Robert Lowell

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Lowell, Robert

(Robert Traill Spence Lowell 4th), 1917–77, American poet and translator, widely considered the preeminent American poet of the mid-20th cent., b. Boston, grad. Kenyon College (B.A., 1940). A grandnephew of James Russell LowellLowell, James Russell,
1819–91, American poet, critic, and editor, b. Cambridge, Mass. He was influential in revitalizing the intellectual life of New England in the mid-19th cent. Educated at Harvard (B.A., 1838; LL.B., 1840), he abandoned law for literature.
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, in 1940 he converted to Roman Catholicism and married the writer Jean StaffordStafford, Jean,
1915–79, American writer, b. Covina, Calif., grad. Univ. of Colorado, 1936. Her literary reputation rests primarily on her exquisitely wrought short stories.
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. During World War II he served a jail sentence as a conscientious objector. He taught at Boston Univ. and at Harvard. His second wife (1949–72) was the novelist and critic Elizabeth HardwickHardwick, Elizabeth,
1916–2007, American literary critic, novelist, and short-story writer, b. Lexington, Ky.; grad Univ. of Kentucky (B.A., 1938; M.A., 1939). She moved (1939) to New York City, where she studied at Columbia and soon became a member of a circle of
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.

Lowell's poetry is individualistic and intense, rich in symbolism and marked by great technical skill. His later work indicates a philosophic acceptance of life and the world. His Life Studies (1959) is a frank and highly autobiographical volume in verse and prose, one of the first and most influential works of what is widely called "confessional" poetry. Lowell often used his life as raw material for his verse, writing, for instance, of his family, his relationships with his wives, and his frequent bouts of depression and madness, the results of a severe bipolar disorder. Among his other poetry collections are Lord Weary's Castle (1946; Pulitzer Prize), For the Union Dead (1964), Near the Ocean (1967), Notebook: Nineteen Sixty-Seven to Nineteen Sixty-Eight (1969), The Dolphin (1973; Pulitzer Prize), Day by Day (1977), and Last Poems (1977). His translations include Racine's Phèdre (1969), Aeschylus' Prometheus Bound (1969), and miscellaneous European verse, collected as Imitations (1961). His dramatic adaptation of Melville's story "Benito Cereno" is part of Lowell's trilogy of plays, The Old Glory (1968).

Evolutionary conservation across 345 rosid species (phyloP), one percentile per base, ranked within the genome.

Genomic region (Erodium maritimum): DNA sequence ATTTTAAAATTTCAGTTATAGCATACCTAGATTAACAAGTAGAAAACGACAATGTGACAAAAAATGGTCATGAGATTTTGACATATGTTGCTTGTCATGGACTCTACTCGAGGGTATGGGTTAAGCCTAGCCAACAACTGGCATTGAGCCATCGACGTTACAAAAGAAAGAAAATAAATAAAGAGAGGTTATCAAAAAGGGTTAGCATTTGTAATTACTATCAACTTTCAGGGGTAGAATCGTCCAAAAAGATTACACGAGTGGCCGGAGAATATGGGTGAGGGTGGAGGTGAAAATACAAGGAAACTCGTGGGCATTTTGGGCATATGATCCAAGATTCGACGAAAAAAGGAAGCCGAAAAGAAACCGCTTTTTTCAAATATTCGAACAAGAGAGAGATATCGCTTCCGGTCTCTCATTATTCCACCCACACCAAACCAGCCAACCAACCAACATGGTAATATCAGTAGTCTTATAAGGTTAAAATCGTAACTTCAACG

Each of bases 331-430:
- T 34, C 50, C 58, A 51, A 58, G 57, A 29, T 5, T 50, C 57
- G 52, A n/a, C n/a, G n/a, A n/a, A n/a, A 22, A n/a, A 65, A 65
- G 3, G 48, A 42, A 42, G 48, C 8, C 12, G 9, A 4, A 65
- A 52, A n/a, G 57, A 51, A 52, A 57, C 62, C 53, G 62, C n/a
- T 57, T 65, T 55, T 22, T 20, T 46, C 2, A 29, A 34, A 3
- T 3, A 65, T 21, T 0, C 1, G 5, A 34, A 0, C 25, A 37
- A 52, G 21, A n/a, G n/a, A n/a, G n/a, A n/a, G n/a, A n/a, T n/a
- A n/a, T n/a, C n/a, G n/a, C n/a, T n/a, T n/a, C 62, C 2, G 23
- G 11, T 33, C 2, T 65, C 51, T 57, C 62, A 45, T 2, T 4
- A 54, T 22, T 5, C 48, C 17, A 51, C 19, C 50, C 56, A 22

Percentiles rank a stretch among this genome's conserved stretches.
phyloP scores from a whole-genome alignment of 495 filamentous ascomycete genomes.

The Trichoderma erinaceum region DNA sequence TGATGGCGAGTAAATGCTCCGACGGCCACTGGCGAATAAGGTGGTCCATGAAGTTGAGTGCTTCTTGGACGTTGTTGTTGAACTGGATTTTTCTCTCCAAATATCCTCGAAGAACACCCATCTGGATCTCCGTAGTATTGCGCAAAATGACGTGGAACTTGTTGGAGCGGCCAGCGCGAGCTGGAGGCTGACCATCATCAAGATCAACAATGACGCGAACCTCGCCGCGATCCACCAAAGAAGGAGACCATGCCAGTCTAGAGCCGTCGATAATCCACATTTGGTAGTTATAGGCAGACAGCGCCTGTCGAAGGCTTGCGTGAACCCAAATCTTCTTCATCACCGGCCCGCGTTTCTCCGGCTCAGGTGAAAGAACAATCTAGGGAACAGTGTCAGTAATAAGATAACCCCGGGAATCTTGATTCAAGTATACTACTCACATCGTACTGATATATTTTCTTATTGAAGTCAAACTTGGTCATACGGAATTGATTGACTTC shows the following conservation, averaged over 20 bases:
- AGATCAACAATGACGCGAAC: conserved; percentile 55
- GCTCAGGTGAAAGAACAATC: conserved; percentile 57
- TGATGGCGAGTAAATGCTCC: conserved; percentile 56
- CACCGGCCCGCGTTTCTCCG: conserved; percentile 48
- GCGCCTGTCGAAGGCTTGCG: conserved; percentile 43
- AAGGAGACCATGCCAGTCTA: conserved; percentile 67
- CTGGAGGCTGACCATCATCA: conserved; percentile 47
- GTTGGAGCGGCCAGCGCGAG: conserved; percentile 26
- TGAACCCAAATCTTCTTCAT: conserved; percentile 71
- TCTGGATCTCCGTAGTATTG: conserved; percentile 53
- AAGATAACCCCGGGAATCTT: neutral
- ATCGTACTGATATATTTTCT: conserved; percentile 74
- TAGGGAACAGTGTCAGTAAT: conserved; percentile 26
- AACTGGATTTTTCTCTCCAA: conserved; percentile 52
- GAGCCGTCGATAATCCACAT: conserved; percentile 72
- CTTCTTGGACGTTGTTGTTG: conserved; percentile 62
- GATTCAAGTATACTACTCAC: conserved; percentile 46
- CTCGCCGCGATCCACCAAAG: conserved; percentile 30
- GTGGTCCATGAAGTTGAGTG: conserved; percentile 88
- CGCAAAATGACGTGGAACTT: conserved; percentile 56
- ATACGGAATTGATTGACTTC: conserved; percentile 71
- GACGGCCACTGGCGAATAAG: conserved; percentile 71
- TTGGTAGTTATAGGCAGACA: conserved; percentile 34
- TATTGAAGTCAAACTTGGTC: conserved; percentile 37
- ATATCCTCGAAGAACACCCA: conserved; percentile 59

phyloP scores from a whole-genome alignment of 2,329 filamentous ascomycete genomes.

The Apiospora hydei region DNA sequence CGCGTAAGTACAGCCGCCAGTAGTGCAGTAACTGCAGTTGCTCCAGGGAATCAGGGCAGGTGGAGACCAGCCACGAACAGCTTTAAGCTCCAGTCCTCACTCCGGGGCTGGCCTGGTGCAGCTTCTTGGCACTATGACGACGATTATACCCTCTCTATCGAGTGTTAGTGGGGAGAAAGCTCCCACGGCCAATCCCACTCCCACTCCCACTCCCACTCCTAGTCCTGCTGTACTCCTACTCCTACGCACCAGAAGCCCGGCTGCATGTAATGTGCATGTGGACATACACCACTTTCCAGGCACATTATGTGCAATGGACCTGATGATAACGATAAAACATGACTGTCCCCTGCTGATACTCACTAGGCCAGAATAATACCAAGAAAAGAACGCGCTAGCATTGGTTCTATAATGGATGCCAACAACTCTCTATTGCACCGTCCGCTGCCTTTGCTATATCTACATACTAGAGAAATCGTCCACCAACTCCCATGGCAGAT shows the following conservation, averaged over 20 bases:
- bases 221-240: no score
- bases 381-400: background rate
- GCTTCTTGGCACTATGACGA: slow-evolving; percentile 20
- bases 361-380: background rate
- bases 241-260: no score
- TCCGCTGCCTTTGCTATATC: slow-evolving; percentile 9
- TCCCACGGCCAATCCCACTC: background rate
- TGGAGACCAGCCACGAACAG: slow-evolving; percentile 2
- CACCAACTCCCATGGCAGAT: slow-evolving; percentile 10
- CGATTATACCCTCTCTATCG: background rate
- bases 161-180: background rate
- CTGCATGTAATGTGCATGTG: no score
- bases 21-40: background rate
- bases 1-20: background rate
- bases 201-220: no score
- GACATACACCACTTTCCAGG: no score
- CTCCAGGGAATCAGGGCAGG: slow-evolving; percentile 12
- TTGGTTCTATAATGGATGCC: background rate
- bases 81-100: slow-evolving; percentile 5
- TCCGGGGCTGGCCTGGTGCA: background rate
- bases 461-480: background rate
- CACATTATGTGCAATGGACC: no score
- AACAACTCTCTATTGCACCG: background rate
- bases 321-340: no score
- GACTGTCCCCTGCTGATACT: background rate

Bibliography

See his collected poems ed. by F. Bidart and D. Gewanter (2003) and collected prose ed. by R. Giroux (1987); Robert Lowell: Interviews and Memoirs (1988), ed. by J. Meyers; his letters ed. by S. Hamilton (2005) and his correspondence with Elizabeth BishopBishop, Elizabeth,
1911–79, American poet, b. Worcester, Mass., grad. Vassar, 1934. During the 1950s and 60s she lived in Brazil, eventually returning to her native New England, where she taught at Harvard (1970–77).
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 ed. by T. Travisano and S. Hamilton (2008); biographies by I. Hamilton (1982), P. Mariani (1994), R. Tillinghast (1995), and S. P. Stuart (1998); studies by M. Perloff (1973), J. Crick (1974), J. Price, ed. (1974), S. Yenser (1975), S. G. Axelrod (1978), B. Raffel (1981), M. Rudman (1983), N. Procopiow (1984), J. Meyers (1985), S. G. Axelrod, ed. (1986 with H. Deese and 1999), H. Bloom, ed. (1987), K. Wallingford (1988), W. Doreski (1999), and K. R. Jamison (2017).

Lowell, Robert (Traill Spence, Jr.)

(1917–77) poet; born in Boston, Mass. He studied at Harvard (1935–37), and Kenyon College, Ohio (B.A. 1940). A conscientious objector in World War II, he served a prison sentence (1943–44). He taught at many institutions, was Consultant in Poetry, Library of Congress (1947–48), and wrote several plays and translations. A troubled man and brilliant poet, he combined his two beings in launching the so-called confessional school of poetry, and has been honored for his disquieting works, as in Notebook 1967–1968 (1969; augmented 1970).